"iO Tillett Wright: Fifty Shades of Gay" Ted Talk

February 11, 2013 0 comments Open printer friendly version of this article Print Article

Artist iO Tillett Wright has photographed 2,000 people who consider themselves somewhere on the LBGTQ spectrum and asked many of them: Can you assign a percentage to how gay or straight you are? Most people, it turns out, consider themselves to exist in the gray areas of sexuality, not 100% gay or straight. Which presents a real problem when it comes to discrimination: Where do you draw the line?





Artist iO Tillett Wright has photographed 2,000 people who consider themselves somewhere on the LBGTQ spectrum and asked many of them: Can you assign a percentage to how gay or straight you are? Most people, it turns out, consider themselves to exist in the gray areas of sexuality, not 100% gay or straight. Which presents a real problem when it comes to discrimination: Where do you draw the line?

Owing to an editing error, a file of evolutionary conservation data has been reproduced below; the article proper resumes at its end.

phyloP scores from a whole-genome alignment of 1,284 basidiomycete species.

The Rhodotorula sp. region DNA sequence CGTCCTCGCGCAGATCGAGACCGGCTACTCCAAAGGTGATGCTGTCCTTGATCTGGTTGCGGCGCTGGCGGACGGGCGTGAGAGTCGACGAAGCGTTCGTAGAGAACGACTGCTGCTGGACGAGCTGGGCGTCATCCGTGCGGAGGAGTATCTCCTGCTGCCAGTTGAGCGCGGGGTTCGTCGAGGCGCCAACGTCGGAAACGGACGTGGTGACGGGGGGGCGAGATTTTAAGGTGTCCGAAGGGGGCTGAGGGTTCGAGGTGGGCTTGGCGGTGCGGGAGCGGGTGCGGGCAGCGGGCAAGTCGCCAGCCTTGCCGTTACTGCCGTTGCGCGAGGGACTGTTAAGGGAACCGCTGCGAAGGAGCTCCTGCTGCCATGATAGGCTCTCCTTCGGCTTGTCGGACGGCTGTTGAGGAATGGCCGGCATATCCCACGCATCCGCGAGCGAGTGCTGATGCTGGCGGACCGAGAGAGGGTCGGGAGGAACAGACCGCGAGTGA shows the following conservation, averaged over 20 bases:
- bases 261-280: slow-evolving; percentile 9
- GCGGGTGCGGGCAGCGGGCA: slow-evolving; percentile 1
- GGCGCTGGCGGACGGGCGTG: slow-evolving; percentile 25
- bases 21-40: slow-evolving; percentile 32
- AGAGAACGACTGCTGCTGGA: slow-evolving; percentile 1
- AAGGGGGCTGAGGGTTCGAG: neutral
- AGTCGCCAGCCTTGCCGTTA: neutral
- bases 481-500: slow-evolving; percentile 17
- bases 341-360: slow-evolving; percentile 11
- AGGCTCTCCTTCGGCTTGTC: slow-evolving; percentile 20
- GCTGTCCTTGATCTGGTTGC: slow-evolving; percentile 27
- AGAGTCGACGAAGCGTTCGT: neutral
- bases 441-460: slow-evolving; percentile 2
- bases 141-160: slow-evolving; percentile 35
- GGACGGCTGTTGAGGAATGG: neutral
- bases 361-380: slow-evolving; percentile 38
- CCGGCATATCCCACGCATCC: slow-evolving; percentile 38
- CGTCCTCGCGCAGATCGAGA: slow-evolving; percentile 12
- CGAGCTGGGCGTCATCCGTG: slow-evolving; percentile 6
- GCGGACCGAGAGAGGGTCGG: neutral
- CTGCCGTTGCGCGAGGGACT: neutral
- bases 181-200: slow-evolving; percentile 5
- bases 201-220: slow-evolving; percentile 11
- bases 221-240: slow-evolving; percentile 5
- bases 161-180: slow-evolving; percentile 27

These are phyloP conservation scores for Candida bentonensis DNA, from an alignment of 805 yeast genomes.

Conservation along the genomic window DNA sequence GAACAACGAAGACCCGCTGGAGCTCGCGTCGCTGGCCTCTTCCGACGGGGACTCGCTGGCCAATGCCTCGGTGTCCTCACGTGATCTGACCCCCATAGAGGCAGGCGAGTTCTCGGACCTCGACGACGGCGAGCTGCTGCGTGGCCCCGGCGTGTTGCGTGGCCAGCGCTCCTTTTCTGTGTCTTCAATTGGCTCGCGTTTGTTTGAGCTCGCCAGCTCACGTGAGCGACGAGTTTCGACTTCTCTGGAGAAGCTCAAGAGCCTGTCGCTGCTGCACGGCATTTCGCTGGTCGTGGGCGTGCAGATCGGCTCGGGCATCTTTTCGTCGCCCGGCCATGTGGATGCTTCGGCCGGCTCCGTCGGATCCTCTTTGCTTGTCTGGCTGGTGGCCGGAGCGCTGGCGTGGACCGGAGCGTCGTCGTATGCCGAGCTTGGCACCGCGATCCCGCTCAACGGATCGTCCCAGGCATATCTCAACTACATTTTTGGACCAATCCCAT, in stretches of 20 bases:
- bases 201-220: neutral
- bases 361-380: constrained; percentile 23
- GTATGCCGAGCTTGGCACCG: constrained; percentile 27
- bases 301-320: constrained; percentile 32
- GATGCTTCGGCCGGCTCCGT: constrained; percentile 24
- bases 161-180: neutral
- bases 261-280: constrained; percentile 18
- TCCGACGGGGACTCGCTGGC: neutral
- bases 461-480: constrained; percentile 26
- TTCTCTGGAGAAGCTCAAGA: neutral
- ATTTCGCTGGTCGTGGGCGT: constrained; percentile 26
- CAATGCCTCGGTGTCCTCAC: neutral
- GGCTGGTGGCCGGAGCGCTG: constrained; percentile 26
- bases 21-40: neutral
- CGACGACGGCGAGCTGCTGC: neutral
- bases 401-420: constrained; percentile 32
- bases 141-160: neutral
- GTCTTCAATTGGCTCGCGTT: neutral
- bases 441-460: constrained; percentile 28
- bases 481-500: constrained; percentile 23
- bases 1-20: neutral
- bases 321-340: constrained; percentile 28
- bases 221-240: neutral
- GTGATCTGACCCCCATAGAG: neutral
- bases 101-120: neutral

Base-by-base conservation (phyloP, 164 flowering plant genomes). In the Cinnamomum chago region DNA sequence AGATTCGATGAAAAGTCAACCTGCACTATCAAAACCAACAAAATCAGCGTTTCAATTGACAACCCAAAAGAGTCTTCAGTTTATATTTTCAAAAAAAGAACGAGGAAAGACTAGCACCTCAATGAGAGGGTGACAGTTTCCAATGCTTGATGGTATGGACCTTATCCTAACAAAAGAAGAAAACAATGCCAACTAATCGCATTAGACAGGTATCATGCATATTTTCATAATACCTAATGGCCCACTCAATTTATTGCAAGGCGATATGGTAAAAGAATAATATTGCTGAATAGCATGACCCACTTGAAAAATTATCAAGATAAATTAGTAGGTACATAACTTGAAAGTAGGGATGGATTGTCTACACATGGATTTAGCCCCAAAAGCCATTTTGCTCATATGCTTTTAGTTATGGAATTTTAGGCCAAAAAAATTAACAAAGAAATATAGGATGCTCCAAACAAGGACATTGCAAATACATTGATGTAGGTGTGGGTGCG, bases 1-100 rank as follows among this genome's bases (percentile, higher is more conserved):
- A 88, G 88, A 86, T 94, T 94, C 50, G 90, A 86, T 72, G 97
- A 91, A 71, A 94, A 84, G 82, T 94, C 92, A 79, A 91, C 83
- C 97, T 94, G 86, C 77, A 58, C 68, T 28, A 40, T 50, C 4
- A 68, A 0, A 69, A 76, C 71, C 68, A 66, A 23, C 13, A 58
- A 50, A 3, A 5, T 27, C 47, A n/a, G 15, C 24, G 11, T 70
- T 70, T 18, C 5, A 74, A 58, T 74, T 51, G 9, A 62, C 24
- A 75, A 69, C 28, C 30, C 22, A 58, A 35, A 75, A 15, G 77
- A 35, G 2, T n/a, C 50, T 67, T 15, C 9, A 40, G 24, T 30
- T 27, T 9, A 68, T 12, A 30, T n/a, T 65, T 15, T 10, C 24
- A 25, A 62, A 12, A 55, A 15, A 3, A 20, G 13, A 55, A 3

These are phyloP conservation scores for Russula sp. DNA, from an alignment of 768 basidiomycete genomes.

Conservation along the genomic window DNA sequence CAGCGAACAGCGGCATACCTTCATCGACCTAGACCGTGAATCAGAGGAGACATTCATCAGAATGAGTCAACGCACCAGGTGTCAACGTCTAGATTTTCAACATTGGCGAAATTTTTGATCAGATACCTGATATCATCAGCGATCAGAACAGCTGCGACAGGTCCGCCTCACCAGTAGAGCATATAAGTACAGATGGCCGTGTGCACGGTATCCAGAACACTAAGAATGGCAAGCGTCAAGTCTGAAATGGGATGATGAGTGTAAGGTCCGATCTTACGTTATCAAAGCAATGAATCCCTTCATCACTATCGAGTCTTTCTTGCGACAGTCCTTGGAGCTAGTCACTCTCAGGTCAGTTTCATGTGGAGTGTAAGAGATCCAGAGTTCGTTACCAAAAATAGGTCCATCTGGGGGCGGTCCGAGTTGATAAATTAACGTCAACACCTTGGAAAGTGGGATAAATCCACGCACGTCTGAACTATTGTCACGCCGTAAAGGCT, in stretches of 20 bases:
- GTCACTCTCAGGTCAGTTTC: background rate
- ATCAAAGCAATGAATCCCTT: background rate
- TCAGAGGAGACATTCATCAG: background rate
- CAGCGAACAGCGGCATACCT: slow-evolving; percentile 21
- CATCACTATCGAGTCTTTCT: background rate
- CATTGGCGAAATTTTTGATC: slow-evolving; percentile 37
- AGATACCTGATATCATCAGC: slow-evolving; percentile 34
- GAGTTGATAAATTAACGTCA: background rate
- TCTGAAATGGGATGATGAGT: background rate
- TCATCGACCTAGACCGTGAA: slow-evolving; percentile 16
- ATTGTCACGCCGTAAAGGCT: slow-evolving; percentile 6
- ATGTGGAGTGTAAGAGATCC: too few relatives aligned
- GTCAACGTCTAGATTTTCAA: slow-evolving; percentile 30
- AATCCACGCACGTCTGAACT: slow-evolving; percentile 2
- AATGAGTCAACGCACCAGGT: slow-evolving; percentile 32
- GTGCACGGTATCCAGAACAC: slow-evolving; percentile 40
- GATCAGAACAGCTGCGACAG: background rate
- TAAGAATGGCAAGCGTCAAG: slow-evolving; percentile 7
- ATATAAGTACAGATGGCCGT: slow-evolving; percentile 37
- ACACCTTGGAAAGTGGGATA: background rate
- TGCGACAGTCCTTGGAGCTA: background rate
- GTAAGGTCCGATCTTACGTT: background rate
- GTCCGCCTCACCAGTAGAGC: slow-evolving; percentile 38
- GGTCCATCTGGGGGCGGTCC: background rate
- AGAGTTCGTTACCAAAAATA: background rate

As a child actor, iO Tillett Wright turned her shoes around in the bathroom stall so that people would think she was a boy. As a teenager, she fell in love with both women and men. Her life in the grey areas of gender and sexuality deeply inform her work as an artist.

iO Tillett Wright thanks her parents for not asking her to define herself as a child. Her experience of growing up without having check boxes like “female,” “male,” “gay” or straight” thoroughly infuses her art.

iO’s photography can be seen regularly in two features in The New York Times: Notes from the Underground and The Lowdown. She is also the creator of Self Evident Truths—an ongoing project to document the wide variety of experiences in LGBTQ America. So far, she has photographed about 2,000 people for the project. Her goal: 10,000 portraits and a nationwide rethinking of discriminatory laws.

iO had her first solo show at Fuse gallery in New York City in 2010, and exhibited her latest work at The Hole Gallery in early summer of 2012. She has published three books of photographs; Lose My Number, KISSER, and Look Ma’, No Hands. She has directed several music videos, and spent nineteen years acting in films.

All of these are the kinds of people that Don Redman and Clay Yarborough and Robin Lumb don't feel should have the same status and rights as themselves.